Most Common Framing Mistakes and How to Avoid Them

Common Framing Mistakes

Framing walls plumb and straight is a matter of precision and patience. Doing so will avoid wavy walls, squeaky floors and those dreaded callbacks that eat into your profit margins. Here are some ways to improve your frame game.

Store Materials Properly

Most framing materials are able to withstand the kinds of weather that normally occurs on a build site. However, properly storing materials onsite will mean they are able to acclimatize to ambient conditions without warping, molding or swelling.

Placing building materials off the ground and covered with a tarp may take you a little longer, but it is worth the effort! Get a step-by-step guide on how to store materials here.

Nailed It!

Treated lumber contains a copper-based preservative called alkaline copper quaternary (ACQ) which is corrosive to standard framing nails. That means you have to use nails that are ACQ approved as ACQ will actually dissolve regular framing nails over time.

Securing the Bottom Plates

When nailing the wall bottom plates to the floor, be sure to hit the floor joists or trusses, rather than the subflooring panels. Expansion and contraction of subflooring can cause walls to lift if they are not connected to the joist or truss. Roof trusses must to be connected to the top plate with no exceptions.  That creates a continuous load path – other wise there is nothing holding the roof and walls together.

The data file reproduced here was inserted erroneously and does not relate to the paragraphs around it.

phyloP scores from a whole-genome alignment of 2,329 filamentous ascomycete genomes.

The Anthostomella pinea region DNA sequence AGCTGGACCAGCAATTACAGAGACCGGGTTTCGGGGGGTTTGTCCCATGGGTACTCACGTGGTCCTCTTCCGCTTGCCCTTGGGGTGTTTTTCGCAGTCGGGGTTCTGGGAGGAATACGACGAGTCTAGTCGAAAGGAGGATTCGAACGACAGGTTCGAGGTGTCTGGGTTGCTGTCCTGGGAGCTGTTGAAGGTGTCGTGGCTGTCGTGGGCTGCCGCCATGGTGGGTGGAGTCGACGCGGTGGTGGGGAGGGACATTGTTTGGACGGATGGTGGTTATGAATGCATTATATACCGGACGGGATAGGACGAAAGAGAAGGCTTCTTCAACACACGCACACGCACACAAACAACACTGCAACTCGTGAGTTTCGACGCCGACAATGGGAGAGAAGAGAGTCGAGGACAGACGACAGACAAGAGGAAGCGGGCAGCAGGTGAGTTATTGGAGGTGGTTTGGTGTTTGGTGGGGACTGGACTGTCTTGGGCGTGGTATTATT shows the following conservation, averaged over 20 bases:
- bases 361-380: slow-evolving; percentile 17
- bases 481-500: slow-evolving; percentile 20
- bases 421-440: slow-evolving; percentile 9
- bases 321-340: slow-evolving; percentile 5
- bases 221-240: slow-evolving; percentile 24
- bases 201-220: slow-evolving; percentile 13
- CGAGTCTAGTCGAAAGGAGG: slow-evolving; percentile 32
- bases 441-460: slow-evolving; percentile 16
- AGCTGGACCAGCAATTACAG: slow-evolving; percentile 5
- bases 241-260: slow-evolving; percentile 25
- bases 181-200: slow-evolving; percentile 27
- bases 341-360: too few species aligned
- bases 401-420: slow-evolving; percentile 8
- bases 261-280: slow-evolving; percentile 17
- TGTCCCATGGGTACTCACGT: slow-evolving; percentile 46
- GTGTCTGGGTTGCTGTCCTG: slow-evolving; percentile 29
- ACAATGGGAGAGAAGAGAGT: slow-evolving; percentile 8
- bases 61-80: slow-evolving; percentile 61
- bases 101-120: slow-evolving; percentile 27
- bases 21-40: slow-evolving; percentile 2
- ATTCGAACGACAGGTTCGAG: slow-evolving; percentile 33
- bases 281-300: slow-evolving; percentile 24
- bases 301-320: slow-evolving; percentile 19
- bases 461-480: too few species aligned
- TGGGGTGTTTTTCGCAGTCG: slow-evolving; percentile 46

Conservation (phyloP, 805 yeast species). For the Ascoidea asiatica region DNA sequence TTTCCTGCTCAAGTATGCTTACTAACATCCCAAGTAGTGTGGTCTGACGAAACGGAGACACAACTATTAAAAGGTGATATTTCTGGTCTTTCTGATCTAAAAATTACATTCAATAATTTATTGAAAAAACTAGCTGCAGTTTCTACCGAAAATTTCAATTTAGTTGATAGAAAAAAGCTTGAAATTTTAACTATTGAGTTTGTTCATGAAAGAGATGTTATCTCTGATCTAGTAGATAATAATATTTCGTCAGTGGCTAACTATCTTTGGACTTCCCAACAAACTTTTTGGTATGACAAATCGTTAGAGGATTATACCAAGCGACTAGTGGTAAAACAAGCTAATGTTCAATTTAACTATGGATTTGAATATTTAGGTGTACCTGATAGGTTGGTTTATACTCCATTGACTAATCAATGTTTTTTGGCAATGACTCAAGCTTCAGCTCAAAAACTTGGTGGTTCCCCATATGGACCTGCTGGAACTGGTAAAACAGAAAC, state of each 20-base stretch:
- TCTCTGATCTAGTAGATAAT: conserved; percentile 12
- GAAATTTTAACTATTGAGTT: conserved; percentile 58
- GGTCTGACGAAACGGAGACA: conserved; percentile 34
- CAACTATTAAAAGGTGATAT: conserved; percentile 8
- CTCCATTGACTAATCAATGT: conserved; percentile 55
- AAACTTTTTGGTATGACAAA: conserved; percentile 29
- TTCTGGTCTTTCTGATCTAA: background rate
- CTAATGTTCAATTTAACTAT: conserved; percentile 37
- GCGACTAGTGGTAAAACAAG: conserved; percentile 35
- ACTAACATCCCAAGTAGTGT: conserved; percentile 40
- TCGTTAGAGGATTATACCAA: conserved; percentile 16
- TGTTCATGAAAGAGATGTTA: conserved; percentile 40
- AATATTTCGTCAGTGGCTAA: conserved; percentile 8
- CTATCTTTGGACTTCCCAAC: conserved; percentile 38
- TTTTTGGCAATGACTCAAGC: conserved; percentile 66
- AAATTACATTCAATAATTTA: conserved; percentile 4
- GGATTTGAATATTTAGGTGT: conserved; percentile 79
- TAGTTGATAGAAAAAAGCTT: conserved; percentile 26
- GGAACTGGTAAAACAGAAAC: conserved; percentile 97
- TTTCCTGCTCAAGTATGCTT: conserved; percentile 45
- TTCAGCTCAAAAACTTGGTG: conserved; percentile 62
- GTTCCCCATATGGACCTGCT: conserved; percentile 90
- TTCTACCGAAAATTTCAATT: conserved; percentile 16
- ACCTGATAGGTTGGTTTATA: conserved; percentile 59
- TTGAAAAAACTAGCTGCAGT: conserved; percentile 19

Firm Footing

Framers and foundation crews/masons should meet before the foundation walls or slabs is built to discuss the positioning of the anchor bolts which are used to secure wall plates. Be sure everyone is up to date with local building codes for the spacing and location as that is a critical step. Discussing where anchor bolts should be located will prevent you from having to move them if they end up where they don’t belong.

Watch Your Step!

Don’t forget to factor in the finished flooring when calculating your stairs. The top riser cannot be more than 3/8 inches higher than the shortest rise height and those measurements should include finished flooring heights.

Check for Crowns on Lumber

The crown (bow) in a stud is ¼ inch, so it’s very important to install all the studs (or floor joists) with the crown in the same way otherwise there will be a ½-inch gap. As the lumber dries, this gap could become even bigger. When you assemble walls on the deck, keep the crown side up and opt for engineered lumber where cabinets will be added to walls for a straighter wall.

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